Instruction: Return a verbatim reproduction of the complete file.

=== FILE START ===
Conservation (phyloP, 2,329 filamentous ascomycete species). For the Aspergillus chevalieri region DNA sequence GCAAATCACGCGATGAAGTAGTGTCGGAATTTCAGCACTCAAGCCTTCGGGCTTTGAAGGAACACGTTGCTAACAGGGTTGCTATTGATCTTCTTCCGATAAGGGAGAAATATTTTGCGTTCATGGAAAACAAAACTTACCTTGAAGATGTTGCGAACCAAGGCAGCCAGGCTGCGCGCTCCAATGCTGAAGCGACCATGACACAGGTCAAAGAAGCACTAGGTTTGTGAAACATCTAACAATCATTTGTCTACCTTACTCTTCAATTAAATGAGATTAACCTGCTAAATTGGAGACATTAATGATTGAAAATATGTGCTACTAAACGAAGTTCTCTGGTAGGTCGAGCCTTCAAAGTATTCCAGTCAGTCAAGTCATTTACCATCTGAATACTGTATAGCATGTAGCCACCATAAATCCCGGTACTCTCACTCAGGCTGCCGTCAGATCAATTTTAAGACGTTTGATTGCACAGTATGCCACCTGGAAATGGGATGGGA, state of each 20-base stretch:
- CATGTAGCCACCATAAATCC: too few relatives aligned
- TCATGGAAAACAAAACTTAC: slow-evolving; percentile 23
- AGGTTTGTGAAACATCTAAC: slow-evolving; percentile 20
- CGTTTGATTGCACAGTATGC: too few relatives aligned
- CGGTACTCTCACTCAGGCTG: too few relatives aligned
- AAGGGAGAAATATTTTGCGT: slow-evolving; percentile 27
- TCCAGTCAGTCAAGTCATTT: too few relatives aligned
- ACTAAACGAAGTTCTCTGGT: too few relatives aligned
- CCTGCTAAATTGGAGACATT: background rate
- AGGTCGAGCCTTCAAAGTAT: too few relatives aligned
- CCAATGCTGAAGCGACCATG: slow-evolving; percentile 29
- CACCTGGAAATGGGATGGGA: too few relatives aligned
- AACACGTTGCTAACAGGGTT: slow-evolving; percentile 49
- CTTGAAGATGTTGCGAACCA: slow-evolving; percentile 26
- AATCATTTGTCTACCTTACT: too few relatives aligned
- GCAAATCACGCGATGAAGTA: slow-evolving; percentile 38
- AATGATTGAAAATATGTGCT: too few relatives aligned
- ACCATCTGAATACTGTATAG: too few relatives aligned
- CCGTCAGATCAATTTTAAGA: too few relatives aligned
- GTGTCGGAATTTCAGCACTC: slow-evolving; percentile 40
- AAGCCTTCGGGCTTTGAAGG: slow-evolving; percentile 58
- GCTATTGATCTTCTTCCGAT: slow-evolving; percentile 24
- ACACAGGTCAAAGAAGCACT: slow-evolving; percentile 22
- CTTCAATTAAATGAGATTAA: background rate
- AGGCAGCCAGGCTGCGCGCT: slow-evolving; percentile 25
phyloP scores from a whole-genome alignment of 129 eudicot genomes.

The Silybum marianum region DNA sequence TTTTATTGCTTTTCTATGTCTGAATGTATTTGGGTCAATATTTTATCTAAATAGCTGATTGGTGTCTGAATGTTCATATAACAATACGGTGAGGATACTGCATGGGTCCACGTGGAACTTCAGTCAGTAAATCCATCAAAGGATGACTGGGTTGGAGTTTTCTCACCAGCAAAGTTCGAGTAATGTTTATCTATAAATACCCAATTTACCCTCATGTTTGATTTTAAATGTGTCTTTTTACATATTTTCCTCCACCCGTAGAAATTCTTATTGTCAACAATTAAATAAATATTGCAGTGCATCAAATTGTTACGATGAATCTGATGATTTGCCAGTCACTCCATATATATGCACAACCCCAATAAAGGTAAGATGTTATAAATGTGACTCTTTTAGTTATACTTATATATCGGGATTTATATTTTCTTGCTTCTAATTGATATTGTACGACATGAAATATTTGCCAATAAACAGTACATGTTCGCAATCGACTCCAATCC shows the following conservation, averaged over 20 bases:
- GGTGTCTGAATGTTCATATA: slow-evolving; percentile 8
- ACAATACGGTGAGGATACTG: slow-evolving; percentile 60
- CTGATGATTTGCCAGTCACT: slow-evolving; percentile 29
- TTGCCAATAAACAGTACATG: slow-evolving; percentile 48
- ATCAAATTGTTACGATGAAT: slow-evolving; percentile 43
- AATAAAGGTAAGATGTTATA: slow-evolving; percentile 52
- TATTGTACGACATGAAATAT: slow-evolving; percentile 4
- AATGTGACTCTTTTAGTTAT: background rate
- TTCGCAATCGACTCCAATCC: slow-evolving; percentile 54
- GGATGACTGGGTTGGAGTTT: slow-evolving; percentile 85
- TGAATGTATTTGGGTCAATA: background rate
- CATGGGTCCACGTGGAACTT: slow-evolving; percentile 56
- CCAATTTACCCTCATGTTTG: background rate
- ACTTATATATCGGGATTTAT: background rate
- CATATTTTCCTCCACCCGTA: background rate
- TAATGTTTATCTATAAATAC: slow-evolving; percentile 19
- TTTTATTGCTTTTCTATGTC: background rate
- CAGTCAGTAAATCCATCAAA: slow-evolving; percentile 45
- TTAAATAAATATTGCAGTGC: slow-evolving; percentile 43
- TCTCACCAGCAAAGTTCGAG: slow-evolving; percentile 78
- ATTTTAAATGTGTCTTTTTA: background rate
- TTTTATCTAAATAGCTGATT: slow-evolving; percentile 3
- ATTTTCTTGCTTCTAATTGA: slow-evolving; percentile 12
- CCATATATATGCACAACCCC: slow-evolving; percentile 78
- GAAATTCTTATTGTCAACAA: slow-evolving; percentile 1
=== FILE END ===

Conservation (phyloP, 2,329 filamentous ascomycete species). For the Aspergillus chevalieri region DNA sequence GCAAATCACGCGATGAAGTAGTGTCGGAATTTCAGCACTCAAGCCTTCGGGCTTTGAAGGAACACGTTGCTAACAGGGTTGCTATTGATCTTCTTCCGATAAGGGAGAAATATTTTGCGTTCATGGAAAACAAAACTTACCTTGAAGATGTTGCGAACCAAGGCAGCCAGGCTGCGCGCTCCAATGCTGAAGCGACCATGACACAGGTCAAAGAAGCACTAGGTTTGTGAAACATCTAACAATCATTTGTCTACCTTACTCTTCAATTAAATGAGATTAACCTGCTAAATTGGAGACATTAATGATTGAAAATATGTGCTACTAAACGAAGTTCTCTGGTAGGTCGAGCCTTCAAAGTATTCCAGTCAGTCAAGTCATTTACCATCTGAATACTGTATAGCATGTAGCCACCATAAATCCCGGTACTCTCACTCAGGCTGCCGTCAGATCAATTTTAAGACGTTTGATTGCACAGTATGCCACCTGGAAATGGGATGGGA, state of each 20-base stretch:
- CATGTAGCCACCATAAATCC: too few relatives aligned
- TCATGGAAAACAAAACTTAC: slow-evolving; percentile 23
- AGGTTTGTGAAACATCTAAC: slow-evolving; percentile 20
- CGTTTGATTGCACAGTATGC: too few relatives aligned
- CGGTACTCTCACTCAGGCTG: too few relatives aligned
- AAGGGAGAAATATTTTGCGT: slow-evolving; percentile 27
- TCCAGTCAGTCAAGTCATTT: too few relatives aligned
- ACTAAACGAAGTTCTCTGGT: too few relatives aligned
- CCTGCTAAATTGGAGACATT: background rate
- AGGTCGAGCCTTCAAAGTAT: too few relatives aligned
- CCAATGCTGAAGCGACCATG: slow-evolving; percentile 29
- CACCTGGAAATGGGATGGGA: too few relatives aligned
- AACACGTTGCTAACAGGGTT: slow-evolving; percentile 49
- CTTGAAGATGTTGCGAACCA: slow-evolving; percentile 26
- AATCATTTGTCTACCTTACT: too few relatives aligned
- GCAAATCACGCGATGAAGTA: slow-evolving; percentile 38
- AATGATTGAAAATATGTGCT: too few relatives aligned
- ACCATCTGAATACTGTATAG: too few relatives aligned
- CCGTCAGATCAATTTTAAGA: too few relatives aligned
- GTGTCGGAATTTCAGCACTC: slow-evolving; percentile 40
- AAGCCTTCGGGCTTTGAAGG: slow-evolving; percentile 58
- GCTATTGATCTTCTTCCGAT: slow-evolving; percentile 24
- ACACAGGTCAAAGAAGCACT: slow-evolving; percentile 22
- CTTCAATTAAATGAGATTAA: background rate
- AGGCAGCCAGGCTGCGCGCT: slow-evolving; percentile 25
phyloP scores from a whole-genome alignment of 129 eudicot genomes.

The Silybum marianum region DNA sequence TTTTATTGCTTTTCTATGTCTGAATGTATTTGGGTCAATATTTTATCTAAATAGCTGATTGGTGTCTGAATGTTCATATAACAATACGGTGAGGATACTGCATGGGTCCACGTGGAACTTCAGTCAGTAAATCCATCAAAGGATGACTGGGTTGGAGTTTTCTCACCAGCAAAGTTCGAGTAATGTTTATCTATAAATACCCAATTTACCCTCATGTTTGATTTTAAATGTGTCTTTTTACATATTTTCCTCCACCCGTAGAAATTCTTATTGTCAACAATTAAATAAATATTGCAGTGCATCAAATTGTTACGATGAATCTGATGATTTGCCAGTCACTCCATATATATGCACAACCCCAATAAAGGTAAGATGTTATAAATGTGACTCTTTTAGTTATACTTATATATCGGGATTTATATTTTCTTGCTTCTAATTGATATTGTACGACATGAAATATTTGCCAATAAACAGTACATGTTCGCAATCGACTCCAATCC shows the following conservation, averaged over 20 bases:
- GGTGTCTGAATGTTCATATA: slow-evolving; percentile 8
- ACAATACGGTGAGGATACTG: slow-evolving; percentile 60
- CTGATGATTTGCCAGTCACT: slow-evolving; percentile 29
- TTGCCAATAAACAGTACATG: slow-evolving; percentile 48
- ATCAAATTGTTACGATGAAT: slow-evolving; percentile 43
- AATAAAGGTAAGATGTTATA: slow-evolving; percentile 52
- TATTGTACGACATGAAATAT: slow-evolving; percentile 4
- AATGTGACTCTTTTAGTTAT: background rate
- TTCGCAATCGACTCCAATCC: slow-evolving; percentile 54
- GGATGACTGGGTTGGAGTTT: slow-evolving; percentile 85
- TGAATGTATTTGGGTCAATA: background rate
- CATGGGTCCACGTGGAACTT: slow-evolving; percentile 56
- CCAATTTACCCTCATGTTTG: background rate
- ACTTATATATCGGGATTTAT: background rate
- CATATTTTCCTCCACCCGTA: background rate
- TAATGTTTATCTATAAATAC: slow-evolving; percentile 19
- TTTTATTGCTTTTCTATGTC: background rate
- CAGTCAGTAAATCCATCAAA: slow-evolving; percentile 45
- TTAAATAAATATTGCAGTGC: slow-evolving; percentile 43
- TCTCACCAGCAAAGTTCGAG: slow-evolving; percentile 78
- ATTTTAAATGTGTCTTTTTA: background rate
- TTTTATCTAAATAGCTGATT: slow-evolving; percentile 3
- ATTTTCTTGCTTCTAATTGA: slow-evolving; percentile 12
- CCATATATATGCACAACCCC: slow-evolving; percentile 78
- GAAATTCTTATTGTCAACAA: slow-evolving; percentile 1